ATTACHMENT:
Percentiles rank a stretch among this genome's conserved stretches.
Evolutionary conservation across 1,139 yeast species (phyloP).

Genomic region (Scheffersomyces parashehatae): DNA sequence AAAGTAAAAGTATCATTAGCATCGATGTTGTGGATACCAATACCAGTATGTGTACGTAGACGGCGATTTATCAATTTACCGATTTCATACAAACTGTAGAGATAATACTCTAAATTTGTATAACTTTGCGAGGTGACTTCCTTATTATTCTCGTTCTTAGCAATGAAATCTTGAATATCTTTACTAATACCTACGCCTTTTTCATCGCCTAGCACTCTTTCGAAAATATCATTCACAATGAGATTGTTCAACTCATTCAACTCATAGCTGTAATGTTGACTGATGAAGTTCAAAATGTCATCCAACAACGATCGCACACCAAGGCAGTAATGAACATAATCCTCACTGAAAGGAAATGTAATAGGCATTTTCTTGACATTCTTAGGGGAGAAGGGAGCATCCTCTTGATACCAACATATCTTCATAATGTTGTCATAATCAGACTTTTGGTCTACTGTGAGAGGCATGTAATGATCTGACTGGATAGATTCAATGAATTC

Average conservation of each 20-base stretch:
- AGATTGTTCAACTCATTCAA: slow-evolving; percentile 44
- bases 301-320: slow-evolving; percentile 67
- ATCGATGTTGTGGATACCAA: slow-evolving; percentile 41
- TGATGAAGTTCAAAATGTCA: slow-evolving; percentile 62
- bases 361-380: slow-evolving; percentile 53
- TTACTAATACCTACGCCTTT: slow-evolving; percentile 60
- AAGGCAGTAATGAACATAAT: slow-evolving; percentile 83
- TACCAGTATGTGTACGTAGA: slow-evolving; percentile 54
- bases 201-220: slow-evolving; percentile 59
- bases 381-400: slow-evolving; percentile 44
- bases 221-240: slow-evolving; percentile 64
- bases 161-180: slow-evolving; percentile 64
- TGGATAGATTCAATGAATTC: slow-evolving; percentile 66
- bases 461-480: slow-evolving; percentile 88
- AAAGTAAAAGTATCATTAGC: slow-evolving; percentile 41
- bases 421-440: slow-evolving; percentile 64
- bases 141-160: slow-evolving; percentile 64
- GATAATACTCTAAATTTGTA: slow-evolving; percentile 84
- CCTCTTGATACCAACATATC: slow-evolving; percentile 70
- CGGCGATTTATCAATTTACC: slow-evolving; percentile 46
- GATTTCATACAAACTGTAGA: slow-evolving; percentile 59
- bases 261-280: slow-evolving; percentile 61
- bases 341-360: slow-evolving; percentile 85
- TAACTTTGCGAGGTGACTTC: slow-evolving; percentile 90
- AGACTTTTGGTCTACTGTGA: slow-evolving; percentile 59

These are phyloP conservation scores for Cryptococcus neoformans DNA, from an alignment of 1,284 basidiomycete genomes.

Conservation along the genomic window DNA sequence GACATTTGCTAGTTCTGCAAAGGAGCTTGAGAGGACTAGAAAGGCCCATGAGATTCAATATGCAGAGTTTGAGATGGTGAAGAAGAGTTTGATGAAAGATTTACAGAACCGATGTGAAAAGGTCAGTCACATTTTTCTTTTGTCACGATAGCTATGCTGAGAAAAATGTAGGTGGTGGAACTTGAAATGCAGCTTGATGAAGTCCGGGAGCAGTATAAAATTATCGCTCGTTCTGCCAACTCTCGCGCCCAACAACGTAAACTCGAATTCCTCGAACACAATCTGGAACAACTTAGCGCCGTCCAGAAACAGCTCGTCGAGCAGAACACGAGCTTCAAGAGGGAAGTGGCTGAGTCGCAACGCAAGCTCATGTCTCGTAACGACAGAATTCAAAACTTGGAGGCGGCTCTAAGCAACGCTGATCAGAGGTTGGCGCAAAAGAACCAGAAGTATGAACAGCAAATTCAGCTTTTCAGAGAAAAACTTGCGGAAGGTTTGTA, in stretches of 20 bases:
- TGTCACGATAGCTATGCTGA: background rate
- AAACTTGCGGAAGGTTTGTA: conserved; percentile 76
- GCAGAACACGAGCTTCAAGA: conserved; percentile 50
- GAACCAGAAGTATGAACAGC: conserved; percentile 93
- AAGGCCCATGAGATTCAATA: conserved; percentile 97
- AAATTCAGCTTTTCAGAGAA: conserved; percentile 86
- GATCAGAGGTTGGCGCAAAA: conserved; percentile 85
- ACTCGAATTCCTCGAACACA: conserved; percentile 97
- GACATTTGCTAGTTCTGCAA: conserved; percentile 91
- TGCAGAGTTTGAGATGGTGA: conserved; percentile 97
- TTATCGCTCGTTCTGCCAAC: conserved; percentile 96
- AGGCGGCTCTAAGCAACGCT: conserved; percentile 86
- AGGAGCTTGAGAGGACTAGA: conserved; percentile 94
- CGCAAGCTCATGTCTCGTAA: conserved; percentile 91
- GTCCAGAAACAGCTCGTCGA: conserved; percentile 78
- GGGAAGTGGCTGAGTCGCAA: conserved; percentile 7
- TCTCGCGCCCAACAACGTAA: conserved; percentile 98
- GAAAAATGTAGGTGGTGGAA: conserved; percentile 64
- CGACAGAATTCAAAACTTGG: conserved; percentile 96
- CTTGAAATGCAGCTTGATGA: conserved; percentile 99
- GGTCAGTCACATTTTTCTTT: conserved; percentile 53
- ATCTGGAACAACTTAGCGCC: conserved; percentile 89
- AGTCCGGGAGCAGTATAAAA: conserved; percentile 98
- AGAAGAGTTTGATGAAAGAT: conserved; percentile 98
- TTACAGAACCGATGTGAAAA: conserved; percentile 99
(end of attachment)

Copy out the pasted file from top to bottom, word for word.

Percentiles rank a stretch among this genome's conserved stretches.
Evolutionary conservation across 1,139 yeast species (phyloP).

Genomic region (Scheffersomyces parashehatae): DNA sequence AAAGTAAAAGTATCATTAGCATCGATGTTGTGGATACCAATACCAGTATGTGTACGTAGACGGCGATTTATCAATTTACCGATTTCATACAAACTGTAGAGATAATACTCTAAATTTGTATAACTTTGCGAGGTGACTTCCTTATTATTCTCGTTCTTAGCAATGAAATCTTGAATATCTTTACTAATACCTACGCCTTTTTCATCGCCTAGCACTCTTTCGAAAATATCATTCACAATGAGATTGTTCAACTCATTCAACTCATAGCTGTAATGTTGACTGATGAAGTTCAAAATGTCATCCAACAACGATCGCACACCAAGGCAGTAATGAACATAATCCTCACTGAAAGGAAATGTAATAGGCATTTTCTTGACATTCTTAGGGGAGAAGGGAGCATCCTCTTGATACCAACATATCTTCATAATGTTGTCATAATCAGACTTTTGGTCTACTGTGAGAGGCATGTAATGATCTGACTGGATAGATTCAATGAATTC

Average conservation of each 20-base stretch:
- AGATTGTTCAACTCATTCAA: slow-evolving; percentile 44
- bases 301-320: slow-evolving; percentile 67
- ATCGATGTTGTGGATACCAA: slow-evolving; percentile 41
- TGATGAAGTTCAAAATGTCA: slow-evolving; percentile 62
- bases 361-380: slow-evolving; percentile 53
- TTACTAATACCTACGCCTTT: slow-evolving; percentile 60
- AAGGCAGTAATGAACATAAT: slow-evolving; percentile 83
- TACCAGTATGTGTACGTAGA: slow-evolving; percentile 54
- bases 201-220: slow-evolving; percentile 59
- bases 381-400: slow-evolving; percentile 44
- bases 221-240: slow-evolving; percentile 64
- bases 161-180: slow-evolving; percentile 64
- TGGATAGATTCAATGAATTC: slow-evolving; percentile 66
- bases 461-480: slow-evolving; percentile 88
- AAAGTAAAAGTATCATTAGC: slow-evolving; percentile 41
- bases 421-440: slow-evolving; percentile 64
- bases 141-160: slow-evolving; percentile 64
- GATAATACTCTAAATTTGTA: slow-evolving; percentile 84
- CCTCTTGATACCAACATATC: slow-evolving; percentile 70
- CGGCGATTTATCAATTTACC: slow-evolving; percentile 46
- GATTTCATACAAACTGTAGA: slow-evolving; percentile 59
- bases 261-280: slow-evolving; percentile 61
- bases 341-360: slow-evolving; percentile 85
- TAACTTTGCGAGGTGACTTC: slow-evolving; percentile 90
- AGACTTTTGGTCTACTGTGA: slow-evolving; percentile 59

These are phyloP conservation scores for Cryptococcus neoformans DNA, from an alignment of 1,284 basidiomycete genomes.

Conservation along the genomic window DNA sequence GACATTTGCTAGTTCTGCAAAGGAGCTTGAGAGGACTAGAAAGGCCCATGAGATTCAATATGCAGAGTTTGAGATGGTGAAGAAGAGTTTGATGAAAGATTTACAGAACCGATGTGAAAAGGTCAGTCACATTTTTCTTTTGTCACGATAGCTATGCTGAGAAAAATGTAGGTGGTGGAACTTGAAATGCAGCTTGATGAAGTCCGGGAGCAGTATAAAATTATCGCTCGTTCTGCCAACTCTCGCGCCCAACAACGTAAACTCGAATTCCTCGAACACAATCTGGAACAACTTAGCGCCGTCCAGAAACAGCTCGTCGAGCAGAACACGAGCTTCAAGAGGGAAGTGGCTGAGTCGCAACGCAAGCTCATGTCTCGTAACGACAGAATTCAAAACTTGGAGGCGGCTCTAAGCAACGCTGATCAGAGGTTGGCGCAAAAGAACCAGAAGTATGAACAGCAAATTCAGCTTTTCAGAGAAAAACTTGCGGAAGGTTTGTA, in stretches of 20 bases:
- TGTCACGATAGCTATGCTGA: background rate
- AAACTTGCGGAAGGTTTGTA: conserved; percentile 76
- GCAGAACACGAGCTTCAAGA: conserved; percentile 50
- GAACCAGAAGTATGAACAGC: conserved; percentile 93
- AAGGCCCATGAGATTCAATA: conserved; percentile 97
- AAATTCAGCTTTTCAGAGAA: conserved; percentile 86
- GATCAGAGGTTGGCGCAAAA: conserved; percentile 85
- ACTCGAATTCCTCGAACACA: conserved; percentile 97
- GACATTTGCTAGTTCTGCAA: conserved; percentile 91
- TGCAGAGTTTGAGATGGTGA: conserved; percentile 97
- TTATCGCTCGTTCTGCCAAC: conserved; percentile 96
- AGGCGGCTCTAAGCAACGCT: conserved; percentile 86
- AGGAGCTTGAGAGGACTAGA: conserved; percentile 94
- CGCAAGCTCATGTCTCGTAA: conserved; percentile 91
- GTCCAGAAACAGCTCGTCGA: conserved; percentile 78
- GGGAAGTGGCTGAGTCGCAA: conserved; percentile 7
- TCTCGCGCCCAACAACGTAA: conserved; percentile 98
- GAAAAATGTAGGTGGTGGAA: conserved; percentile 64
- CGACAGAATTCAAAACTTGG: conserved; percentile 96
- CTTGAAATGCAGCTTGATGA: conserved; percentile 99
- GGTCAGTCACATTTTTCTTT: conserved; percentile 53
- ATCTGGAACAACTTAGCGCC: conserved; percentile 89
- AGTCCGGGAGCAGTATAAAA: conserved; percentile 98
- AGAAGAGTTTGATGAAAGAT: conserved; percentile 98
- TTACAGAACCGATGTGAAAA: conserved; percentile 99